Urban Trees = Cleaner Air

Not that it's a real surprise that trees clean the air, but a new study shows that greenery in cities can have a significant effect on air quality.

1 minute read

July 25, 2011, 8:00 AM PDT

By Tim Halbur


A new study out of the University of Kent in the UK found that a 10 percent increase in urban tree coverage in mid-size cities, like Leicester, can absorb about 12 percent of carbon emissions, contributing to cleaner air. The study is yet another addition to the argument that any sound urban planning or transit policy to improve air quality must be supplemented with green spaces.

To reach their intuitive, yet essential, conclusion, the conservation scientists first calculated tree density and vegetation on a city-wide scale, and later derived the biomass and carbon storage potential in each vegetation category. Based on their calculations, the researchers found that above-ground vegetation stores 231,521 tons of carbon, of which 97.3 percent is stored by trees.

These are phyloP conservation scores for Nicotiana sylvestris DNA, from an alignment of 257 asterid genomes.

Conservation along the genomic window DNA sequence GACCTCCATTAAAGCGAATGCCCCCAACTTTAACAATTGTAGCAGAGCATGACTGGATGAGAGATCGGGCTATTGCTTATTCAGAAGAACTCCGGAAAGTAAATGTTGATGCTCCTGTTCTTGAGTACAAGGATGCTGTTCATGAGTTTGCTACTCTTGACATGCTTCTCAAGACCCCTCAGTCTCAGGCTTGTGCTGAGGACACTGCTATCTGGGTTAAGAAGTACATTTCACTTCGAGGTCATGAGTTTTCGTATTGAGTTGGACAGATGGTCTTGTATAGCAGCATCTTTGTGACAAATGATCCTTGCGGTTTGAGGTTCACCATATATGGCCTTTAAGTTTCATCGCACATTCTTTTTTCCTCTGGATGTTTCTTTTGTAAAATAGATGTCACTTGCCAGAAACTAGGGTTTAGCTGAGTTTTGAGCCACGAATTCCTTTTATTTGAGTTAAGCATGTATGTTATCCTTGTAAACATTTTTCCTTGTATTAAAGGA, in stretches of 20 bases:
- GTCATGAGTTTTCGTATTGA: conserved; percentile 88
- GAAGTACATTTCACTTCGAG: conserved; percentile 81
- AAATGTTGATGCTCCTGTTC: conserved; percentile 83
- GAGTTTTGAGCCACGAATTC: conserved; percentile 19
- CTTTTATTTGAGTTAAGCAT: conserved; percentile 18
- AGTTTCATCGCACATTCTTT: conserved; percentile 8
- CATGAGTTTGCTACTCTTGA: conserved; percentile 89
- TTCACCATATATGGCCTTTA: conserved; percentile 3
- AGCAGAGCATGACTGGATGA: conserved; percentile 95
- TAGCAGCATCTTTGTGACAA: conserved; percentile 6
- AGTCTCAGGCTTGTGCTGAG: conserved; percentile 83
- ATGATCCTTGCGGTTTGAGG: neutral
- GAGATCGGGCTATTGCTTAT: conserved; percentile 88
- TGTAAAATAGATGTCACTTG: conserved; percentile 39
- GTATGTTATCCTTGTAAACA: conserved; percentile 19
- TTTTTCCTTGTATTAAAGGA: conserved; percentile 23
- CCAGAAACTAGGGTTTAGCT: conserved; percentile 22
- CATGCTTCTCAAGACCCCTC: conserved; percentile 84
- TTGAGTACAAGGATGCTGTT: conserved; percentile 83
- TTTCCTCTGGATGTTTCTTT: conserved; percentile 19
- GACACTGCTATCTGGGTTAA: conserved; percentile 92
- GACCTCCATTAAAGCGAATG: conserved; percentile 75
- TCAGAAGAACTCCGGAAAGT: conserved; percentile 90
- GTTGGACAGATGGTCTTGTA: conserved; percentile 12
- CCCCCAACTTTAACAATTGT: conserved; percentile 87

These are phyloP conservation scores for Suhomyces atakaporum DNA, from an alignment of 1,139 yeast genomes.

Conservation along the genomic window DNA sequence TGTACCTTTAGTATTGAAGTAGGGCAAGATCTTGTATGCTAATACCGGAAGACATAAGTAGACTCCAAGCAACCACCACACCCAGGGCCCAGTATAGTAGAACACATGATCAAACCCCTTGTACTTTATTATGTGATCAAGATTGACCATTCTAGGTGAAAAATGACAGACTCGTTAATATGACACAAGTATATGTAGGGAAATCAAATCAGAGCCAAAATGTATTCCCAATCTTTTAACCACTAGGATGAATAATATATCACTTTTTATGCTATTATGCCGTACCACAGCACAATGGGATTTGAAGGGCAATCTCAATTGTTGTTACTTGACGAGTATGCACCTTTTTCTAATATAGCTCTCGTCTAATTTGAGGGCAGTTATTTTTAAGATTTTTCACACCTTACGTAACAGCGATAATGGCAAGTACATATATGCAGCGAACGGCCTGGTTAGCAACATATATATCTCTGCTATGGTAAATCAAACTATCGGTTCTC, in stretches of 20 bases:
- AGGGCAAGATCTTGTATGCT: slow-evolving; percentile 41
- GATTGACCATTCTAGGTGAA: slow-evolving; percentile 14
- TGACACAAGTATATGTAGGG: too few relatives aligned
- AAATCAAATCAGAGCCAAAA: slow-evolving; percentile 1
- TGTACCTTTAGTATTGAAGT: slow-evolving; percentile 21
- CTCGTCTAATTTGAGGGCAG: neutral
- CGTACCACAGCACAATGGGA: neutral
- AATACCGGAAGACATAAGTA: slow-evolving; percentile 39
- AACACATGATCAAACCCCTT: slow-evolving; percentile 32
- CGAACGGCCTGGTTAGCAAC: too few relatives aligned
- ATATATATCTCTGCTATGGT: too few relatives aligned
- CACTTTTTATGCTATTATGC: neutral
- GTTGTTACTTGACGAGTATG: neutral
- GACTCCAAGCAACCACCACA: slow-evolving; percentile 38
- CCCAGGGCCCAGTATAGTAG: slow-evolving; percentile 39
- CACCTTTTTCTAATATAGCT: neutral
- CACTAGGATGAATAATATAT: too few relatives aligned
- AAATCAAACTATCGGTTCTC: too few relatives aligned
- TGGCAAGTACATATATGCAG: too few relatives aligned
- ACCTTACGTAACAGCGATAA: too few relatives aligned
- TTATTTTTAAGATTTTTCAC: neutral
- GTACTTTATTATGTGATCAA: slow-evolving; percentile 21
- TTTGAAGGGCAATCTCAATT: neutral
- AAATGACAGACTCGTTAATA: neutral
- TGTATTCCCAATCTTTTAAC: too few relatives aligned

And although the study brings some much needed positive news to the greenhouse gas debate, the researchers express the importance of maintaining this valuable resource for the city's air quality.

Thanks to Jeffrey Riecke

Tuesday, July 19, 2011 in TheCityFix.com

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